“…all English Renaissance sonnets installed material aspects of language—rhyme and repetition—as nonnarrative, embodied meanings in the form…all retained the form’s definitive feature of a turn that bifurcated the poem into mirroring fractions, even if unequal ones.”[10] Language as demonstrative and performative feels queer [turn to 8c], and an instance of mētis [return to 4a].

a. Nouns indicate what passes through the mesh; verbs describe their acting (or lack thereof). Prepositions and line breaks specify these movements, generating interconnectedness and disconnection in language.

b. Though prepositions and line breaks are both turns, both sites of emergence, prepositions work in utterance and positioning, marking the turn of one word to another with a word line breaks work in silence and space. Prepositions bring the reader to line breaks; one site of emergence facilitating movement to another. 

7) A turned crown – a bifurcated thing. Could it be a queer crown. Certain connotations of the word mesh itself are helpful – said out loud, it is not a beautiful music. Etymologically, it can be traced back to “mezg-”[11], to knit, twist or plait.

a. This brings me to wreaths; the mingling of different substances, free of a demand to subsume them into one another. A gathering, fixed in place, each component perceived differently for what is beside it but maintaining its recognisability [return to 3b].

8) Could it be camp. Certainly a wreath is unnatural, turning vegetation (natural) into decoration (culture)[12].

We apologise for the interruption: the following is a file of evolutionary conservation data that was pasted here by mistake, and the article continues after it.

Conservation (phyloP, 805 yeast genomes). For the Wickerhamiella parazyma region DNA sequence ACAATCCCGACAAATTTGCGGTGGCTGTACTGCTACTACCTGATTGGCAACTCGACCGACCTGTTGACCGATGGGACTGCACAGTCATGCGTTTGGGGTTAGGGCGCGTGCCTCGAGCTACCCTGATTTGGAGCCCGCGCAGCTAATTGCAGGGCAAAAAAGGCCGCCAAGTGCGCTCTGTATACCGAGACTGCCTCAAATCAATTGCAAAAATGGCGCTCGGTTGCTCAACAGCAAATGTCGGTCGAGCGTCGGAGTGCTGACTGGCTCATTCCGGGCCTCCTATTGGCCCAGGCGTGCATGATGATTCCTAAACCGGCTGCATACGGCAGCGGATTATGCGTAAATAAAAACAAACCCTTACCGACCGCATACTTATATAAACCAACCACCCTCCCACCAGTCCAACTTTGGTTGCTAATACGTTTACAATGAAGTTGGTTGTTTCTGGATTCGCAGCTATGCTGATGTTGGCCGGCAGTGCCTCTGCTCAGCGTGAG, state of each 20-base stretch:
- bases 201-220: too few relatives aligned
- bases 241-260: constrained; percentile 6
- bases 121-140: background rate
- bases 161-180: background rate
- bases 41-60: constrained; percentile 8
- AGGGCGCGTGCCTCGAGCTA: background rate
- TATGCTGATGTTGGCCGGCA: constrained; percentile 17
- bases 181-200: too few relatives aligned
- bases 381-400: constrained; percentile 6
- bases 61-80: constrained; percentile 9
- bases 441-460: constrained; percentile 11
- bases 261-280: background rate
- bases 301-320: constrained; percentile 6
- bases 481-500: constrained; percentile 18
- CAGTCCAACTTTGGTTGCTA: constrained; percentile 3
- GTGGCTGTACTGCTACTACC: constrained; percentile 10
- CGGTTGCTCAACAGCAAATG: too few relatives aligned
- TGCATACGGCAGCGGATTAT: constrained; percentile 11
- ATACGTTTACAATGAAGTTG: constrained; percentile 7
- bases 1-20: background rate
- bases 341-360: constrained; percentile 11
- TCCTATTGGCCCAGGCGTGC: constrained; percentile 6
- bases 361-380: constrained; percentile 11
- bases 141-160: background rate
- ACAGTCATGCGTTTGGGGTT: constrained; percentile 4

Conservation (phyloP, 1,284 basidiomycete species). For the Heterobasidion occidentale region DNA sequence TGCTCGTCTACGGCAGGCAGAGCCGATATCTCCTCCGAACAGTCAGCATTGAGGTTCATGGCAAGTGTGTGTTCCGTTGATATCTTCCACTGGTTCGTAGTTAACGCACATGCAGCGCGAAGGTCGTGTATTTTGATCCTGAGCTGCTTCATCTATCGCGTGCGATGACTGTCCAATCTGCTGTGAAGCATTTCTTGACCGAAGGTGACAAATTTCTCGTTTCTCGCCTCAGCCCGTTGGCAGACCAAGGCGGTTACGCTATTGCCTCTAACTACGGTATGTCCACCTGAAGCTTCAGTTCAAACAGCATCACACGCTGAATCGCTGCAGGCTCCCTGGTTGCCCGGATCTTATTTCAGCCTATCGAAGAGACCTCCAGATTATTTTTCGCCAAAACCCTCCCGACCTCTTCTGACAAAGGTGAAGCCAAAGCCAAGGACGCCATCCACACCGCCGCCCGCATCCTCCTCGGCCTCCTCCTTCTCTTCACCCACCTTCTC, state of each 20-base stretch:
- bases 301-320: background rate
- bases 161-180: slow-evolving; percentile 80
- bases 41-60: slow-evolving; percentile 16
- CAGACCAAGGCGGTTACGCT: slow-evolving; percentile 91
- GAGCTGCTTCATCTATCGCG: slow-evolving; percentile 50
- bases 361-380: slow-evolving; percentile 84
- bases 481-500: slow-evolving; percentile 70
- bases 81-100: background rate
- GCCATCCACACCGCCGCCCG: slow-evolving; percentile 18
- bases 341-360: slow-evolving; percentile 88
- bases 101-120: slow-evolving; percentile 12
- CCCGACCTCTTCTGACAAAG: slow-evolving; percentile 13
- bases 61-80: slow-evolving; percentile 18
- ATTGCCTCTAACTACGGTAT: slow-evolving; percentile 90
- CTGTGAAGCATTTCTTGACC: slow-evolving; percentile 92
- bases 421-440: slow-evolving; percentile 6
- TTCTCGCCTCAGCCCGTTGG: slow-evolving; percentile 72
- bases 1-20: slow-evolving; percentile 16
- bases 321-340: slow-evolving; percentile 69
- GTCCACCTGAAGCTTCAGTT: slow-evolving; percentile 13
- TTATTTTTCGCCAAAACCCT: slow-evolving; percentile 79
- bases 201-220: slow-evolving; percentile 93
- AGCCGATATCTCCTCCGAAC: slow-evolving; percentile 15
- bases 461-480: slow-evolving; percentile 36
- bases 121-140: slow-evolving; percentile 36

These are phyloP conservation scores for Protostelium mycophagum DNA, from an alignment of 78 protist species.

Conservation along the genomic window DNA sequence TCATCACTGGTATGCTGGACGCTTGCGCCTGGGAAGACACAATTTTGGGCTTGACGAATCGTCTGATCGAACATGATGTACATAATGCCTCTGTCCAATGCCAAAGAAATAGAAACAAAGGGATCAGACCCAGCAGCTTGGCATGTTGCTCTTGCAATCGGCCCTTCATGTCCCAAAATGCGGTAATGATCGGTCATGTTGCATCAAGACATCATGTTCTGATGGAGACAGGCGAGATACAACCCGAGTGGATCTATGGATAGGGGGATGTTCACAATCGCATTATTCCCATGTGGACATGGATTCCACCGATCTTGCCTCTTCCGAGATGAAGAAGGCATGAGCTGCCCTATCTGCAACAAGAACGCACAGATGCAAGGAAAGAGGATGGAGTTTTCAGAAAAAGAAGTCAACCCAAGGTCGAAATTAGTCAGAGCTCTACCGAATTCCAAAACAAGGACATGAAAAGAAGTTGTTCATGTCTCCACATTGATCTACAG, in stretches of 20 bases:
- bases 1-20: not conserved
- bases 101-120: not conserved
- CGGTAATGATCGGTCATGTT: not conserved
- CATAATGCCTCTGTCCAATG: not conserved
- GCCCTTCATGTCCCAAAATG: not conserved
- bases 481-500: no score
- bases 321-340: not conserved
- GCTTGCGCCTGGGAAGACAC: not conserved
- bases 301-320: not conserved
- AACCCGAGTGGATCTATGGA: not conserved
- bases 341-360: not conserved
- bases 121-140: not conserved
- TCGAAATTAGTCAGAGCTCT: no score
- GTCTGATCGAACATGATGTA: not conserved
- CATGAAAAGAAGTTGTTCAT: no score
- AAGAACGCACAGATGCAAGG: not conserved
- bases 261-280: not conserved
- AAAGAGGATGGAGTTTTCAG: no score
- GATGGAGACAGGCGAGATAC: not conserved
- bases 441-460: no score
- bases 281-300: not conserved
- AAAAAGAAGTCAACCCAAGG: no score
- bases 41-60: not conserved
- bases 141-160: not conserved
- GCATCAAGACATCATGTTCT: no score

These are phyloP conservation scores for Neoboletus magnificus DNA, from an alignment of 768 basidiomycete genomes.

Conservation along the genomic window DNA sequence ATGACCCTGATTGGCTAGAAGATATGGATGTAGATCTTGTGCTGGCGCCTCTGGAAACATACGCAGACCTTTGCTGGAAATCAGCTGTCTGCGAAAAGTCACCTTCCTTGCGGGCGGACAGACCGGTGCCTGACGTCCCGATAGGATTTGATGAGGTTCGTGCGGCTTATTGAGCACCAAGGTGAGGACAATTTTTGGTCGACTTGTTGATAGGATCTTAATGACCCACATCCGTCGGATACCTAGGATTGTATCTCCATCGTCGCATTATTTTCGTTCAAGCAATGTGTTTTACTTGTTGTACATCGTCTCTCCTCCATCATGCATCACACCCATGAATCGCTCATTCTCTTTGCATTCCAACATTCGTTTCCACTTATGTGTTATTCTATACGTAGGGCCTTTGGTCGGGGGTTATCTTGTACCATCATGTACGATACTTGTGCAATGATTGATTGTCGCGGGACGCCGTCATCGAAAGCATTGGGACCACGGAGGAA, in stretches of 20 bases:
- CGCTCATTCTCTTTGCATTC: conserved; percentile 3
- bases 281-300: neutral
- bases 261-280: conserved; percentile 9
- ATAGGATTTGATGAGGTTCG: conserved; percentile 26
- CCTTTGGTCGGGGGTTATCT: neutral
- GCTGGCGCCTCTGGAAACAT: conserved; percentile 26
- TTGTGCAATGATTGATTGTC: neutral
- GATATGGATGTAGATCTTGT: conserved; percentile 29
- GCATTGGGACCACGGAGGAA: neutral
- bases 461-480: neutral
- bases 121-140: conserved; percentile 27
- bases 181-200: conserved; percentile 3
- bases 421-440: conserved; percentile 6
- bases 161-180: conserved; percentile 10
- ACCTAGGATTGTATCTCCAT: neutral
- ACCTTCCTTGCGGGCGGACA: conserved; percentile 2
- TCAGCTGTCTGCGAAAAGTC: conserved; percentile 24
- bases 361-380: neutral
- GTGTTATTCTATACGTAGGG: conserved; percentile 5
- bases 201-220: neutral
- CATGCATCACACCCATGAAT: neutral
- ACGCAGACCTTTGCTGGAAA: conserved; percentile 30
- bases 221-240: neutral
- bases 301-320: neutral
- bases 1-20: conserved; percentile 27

a. John Emil Vincent notes poetic difficulty is itself a difficult concept. It can be “both a complaint levelled against a poem by a frustrated audience as well as the effect a poem produces based on its traffic in unknown vocabulary, systems of thought, public and private knowledges, themes, and so on.” [13]

b. I find an intricacy in this coinciding of meaning and meaning’s operation. In the wider world, I see an urgency for queerness to (re)turn to itself, to be as much a “politics of provocation, one in which the limits of liberal tolerance [were/are] pushed”[14]. That this will enmesh, complicate, trouble, coincide with understanding of queerness as experience(s) of love and bodies.

c. I believe a thorough queer poetics will perform to frustrate sections of its audience. The reader who will read a queer poets’ work, will read a poem because the poet is, y’know, but will be left wondering afterwards why they have not been allowed complete access, or been instructed or taught, or presented with something pliable (to the point of inertia) that they might activate into the correct meaning. And so rather than seeking to correct this (dis)orientation – this substance where prepositions are no longer merely auxiliary but are brought to meaning in and of themselves, this substance that is of language but is not quite comfortable or proper in the language as we know it now – I treat it as central to producing experiential meaning in these poems. The language of this mess of this mesh of this foam of this desire is not polite or correct [return to 2].

[1] Veronica Forrest-Thomson,ed. Gareth Farmer, Poetic Artifice (Bristol: Shearsman Books, 2016), 39.

[2] Maurice Merleau-Ponty, The World of Perception (London and New York: Routledge, 2004), 60.  

[3] Jack Halberstam, The Queer Art of Failure (Durham, USA: Duke University Press, 2011), 88.